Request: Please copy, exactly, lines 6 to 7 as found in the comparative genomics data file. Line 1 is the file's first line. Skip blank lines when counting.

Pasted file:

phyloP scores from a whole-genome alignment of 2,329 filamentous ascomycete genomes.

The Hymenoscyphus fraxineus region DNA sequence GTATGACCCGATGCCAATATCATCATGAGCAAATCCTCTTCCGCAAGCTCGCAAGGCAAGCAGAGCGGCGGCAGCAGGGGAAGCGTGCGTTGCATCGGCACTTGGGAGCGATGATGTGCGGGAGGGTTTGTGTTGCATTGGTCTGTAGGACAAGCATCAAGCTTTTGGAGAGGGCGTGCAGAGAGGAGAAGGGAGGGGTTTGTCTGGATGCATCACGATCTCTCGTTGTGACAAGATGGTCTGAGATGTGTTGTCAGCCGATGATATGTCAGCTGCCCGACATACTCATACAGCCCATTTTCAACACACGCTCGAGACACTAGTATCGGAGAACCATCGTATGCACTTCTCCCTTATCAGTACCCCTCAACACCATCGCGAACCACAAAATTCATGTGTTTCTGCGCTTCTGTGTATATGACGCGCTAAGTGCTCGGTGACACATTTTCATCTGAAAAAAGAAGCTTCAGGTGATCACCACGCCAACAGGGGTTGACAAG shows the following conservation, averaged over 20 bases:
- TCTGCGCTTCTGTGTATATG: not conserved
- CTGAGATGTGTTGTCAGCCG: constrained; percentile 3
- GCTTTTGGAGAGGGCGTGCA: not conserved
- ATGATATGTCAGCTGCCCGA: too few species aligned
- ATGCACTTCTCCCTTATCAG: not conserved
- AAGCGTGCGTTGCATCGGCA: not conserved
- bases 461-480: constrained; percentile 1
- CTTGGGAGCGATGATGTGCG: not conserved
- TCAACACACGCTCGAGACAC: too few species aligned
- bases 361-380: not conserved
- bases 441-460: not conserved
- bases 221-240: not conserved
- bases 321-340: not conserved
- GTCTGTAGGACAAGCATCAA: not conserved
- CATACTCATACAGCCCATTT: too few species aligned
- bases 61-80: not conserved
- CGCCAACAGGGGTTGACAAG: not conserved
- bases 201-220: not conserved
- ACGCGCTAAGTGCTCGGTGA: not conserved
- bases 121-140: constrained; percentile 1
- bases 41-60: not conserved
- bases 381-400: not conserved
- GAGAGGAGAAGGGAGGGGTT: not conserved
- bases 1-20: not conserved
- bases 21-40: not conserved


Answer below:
- ATGATATGTCAGCTGCCCGA: too few species aligned
- ATGCACTTCTCCCTTATCAG: not conserved